This is what makes the Conjuring franchise so interesting as a point of intersection between traditional horror cinema and modern franchise-building. This is not just a random grouping of distinct films or franchises cynically bundled together under a shared brand. The nine entries in the shared horror universe properly cross over and intersect with one another while also being reasonably self-contained, in the same way that the films produced by Marvel Studios do.
For example, Bonnie Aarons plays the eponymous sister in the two Nun films, but also appears in The Conjuring 2 and Annabelle: Creation. Tony Amendola plays Father Perez in both Annabelle and The Curse of La Llorona. Annabelle Comes Home is basically a stealth entry in the main Conjuring series, situated between The Conjuring and The Conjuring 2, with Patrick Wilson and Vera Farmiga reprising their roles as Ed and Lorraine Warren.
The franchise has a surprisingly detailed and complicated internal continuity. It spans an impressive swathe of history, from The Nun set in 1952 to The Conjuring: The Devil Made Me Do It set in 1981. The franchise is designed so that a casual viewer can dip in and out depending on their personal preference, but it has an impressive amount of lore. The connections might not be quite as overt as the dense web of references that tie together superhero universes, but they are there.
There is even a sense of behind-the-scenes continuity between the films. The Nun franchise stars Taissa Farmiga, the sister of Conjuring lead Vera Farmiga. Gary Dauberman wrote all three Annabelle films as well as directing Annabelle Comes Home, wrote The Nun, and was producer on The Curse of La Llorona. Michael Chaves has directed installments in three of the four franchises, directing The Curse of La Llorona, The Devil Made Me Do It, and The Nun 2.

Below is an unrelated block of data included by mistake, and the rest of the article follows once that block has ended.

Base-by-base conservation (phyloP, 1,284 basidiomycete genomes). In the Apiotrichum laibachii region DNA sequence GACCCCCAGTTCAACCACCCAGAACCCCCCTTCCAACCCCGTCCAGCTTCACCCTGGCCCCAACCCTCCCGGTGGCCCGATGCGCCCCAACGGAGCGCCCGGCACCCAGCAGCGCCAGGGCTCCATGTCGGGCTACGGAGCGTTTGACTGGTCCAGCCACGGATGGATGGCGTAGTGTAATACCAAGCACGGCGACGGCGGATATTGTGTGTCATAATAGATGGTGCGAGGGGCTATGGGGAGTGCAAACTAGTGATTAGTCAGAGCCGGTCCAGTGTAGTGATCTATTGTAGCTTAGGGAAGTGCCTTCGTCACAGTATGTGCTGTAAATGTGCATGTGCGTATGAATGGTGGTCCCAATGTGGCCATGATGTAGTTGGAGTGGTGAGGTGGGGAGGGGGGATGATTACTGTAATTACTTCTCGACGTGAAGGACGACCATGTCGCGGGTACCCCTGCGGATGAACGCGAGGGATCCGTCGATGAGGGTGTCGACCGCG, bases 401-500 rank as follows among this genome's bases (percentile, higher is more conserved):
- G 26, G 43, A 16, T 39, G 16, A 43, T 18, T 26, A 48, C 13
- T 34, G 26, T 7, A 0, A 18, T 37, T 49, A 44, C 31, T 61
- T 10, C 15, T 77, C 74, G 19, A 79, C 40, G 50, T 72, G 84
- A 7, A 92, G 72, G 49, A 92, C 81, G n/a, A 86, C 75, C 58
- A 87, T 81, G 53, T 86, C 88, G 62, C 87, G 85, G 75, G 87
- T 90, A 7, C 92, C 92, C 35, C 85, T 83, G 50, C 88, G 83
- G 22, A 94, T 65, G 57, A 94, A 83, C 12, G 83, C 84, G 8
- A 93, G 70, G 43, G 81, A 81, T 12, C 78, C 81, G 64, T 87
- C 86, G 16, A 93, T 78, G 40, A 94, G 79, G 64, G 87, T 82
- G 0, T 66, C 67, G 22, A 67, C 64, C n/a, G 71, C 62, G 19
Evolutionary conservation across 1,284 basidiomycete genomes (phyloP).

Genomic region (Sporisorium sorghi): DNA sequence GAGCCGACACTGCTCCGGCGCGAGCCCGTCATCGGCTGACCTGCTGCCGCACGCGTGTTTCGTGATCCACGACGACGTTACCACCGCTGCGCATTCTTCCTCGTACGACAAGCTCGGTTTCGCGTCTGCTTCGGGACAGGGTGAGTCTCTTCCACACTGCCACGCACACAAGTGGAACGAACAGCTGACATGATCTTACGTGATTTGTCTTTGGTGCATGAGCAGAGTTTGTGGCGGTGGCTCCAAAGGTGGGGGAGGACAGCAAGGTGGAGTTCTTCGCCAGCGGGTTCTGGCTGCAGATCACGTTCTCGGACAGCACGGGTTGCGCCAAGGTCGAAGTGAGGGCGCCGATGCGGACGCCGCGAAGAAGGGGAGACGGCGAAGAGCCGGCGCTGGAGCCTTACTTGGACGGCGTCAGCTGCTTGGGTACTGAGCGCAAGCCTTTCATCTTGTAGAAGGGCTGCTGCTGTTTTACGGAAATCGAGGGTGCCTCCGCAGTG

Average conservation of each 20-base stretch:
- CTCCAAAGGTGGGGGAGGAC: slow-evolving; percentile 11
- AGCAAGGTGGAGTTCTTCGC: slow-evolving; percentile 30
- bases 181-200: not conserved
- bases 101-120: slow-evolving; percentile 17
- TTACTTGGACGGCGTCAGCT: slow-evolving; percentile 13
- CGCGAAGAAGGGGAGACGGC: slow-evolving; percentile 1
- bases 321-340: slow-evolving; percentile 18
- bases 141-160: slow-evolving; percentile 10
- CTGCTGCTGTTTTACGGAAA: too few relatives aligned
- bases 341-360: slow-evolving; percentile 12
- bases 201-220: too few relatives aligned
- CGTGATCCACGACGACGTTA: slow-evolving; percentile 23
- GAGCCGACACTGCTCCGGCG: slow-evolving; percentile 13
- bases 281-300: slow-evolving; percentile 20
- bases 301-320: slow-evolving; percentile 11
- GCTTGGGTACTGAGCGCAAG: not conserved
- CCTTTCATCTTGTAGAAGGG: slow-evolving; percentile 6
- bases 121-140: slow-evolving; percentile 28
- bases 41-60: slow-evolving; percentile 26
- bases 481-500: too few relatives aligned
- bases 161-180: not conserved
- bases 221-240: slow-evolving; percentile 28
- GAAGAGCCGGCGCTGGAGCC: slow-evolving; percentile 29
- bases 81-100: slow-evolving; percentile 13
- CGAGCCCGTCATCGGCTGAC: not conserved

This franchise has been massively successful for Warner Bros. The first eight films in the series have grossed a total of $2.1 billion on a combined budget of $179.5 million. That’s an 11.7x return on investment. As a point of contrast, the MCU has grossed a total $29.5 billion on a combined budget of $6.4 billion, an appreciably lower 4.6x return on investment. The DCEU has grossed a total of $6.7 billion on a combined budget of $2.5 billion, making for an even more modest 2.7x return on investment.
It’s strange that the Conjuring is never mentioned in these conversations, because it offers an important lesson about the best way to build these elaborate franchises. Horror movies are famously critically maligned and often overlooked for awards consideration. It is the rare genre where there is a clear and consistent dissonance between what critics and audiences respond to. However, by the standards of horror cinema, the Conjuring franchise is remarkably well-reviewed.
The Conjuring, The Conjuring 2, Annabelle: Creation, and Annabelle Comes Home all garnered positive reviews from critics. Even The Devil Made Me Do It came within 5% of a “fresh” rating on Rotten Tomatoes. Audiences were similarly enthusiastic. Ignoring self-selecting and gameable online metrics, CinemaScore offers the best indication of how an audience in a cinema screening reacted to a given movie. Placed in context, the Conjuring franchise has done very well for itself.
“Until the last year or two, a great score for a horror film would be a B-, even when they’re good,” research analyst Harold Mintz explained in 2017. According to Mintz, The Conjuring was the first horror to earn an A-. The Conjuring 2 matched that grade. Allowing for that curve, Annabelle, Annabelle: Creation, Annabelle Comes Home and The Conjuring: The Devil Made Me Do It all scored a “B-“ or higher from audiences via CinemaScore, matching or exceeding Mantz’s “great score” threshold.
In short, while mileage varies and taste is subjective, the Conjuring franchise is largely constructed of well-made horror films. The brand has accumulated audience trust through the quality and relative consistency of its output, particularly considering the rocky relationship that audiences and critics can have with the horror genre. The Conjuring Universe has succeeded in large part because it has – on the whole – produced accessible films that audiences and critics enjoy.
This was also the model employed by the MCU during its early days. Iron Man, Thor, and Captain America: The First Avenger didn’t set the world on fire, but they received positive reviews and built trust with audiences. In the rush to build massive shared universes, many studios have forgotten this, arguably including Marvel Studios itself. The Conjuring remains Hollywood’s second most successful shared universe because it knows that a wall is only as strong as the bricks that comprise it.
Field of Dreams was a ghost story that famously argued “if you build it, they will come.” The Conjuring franchise is a ghost story that adds a lesson for the larger industry around it. If you build it well, they will keep coming back.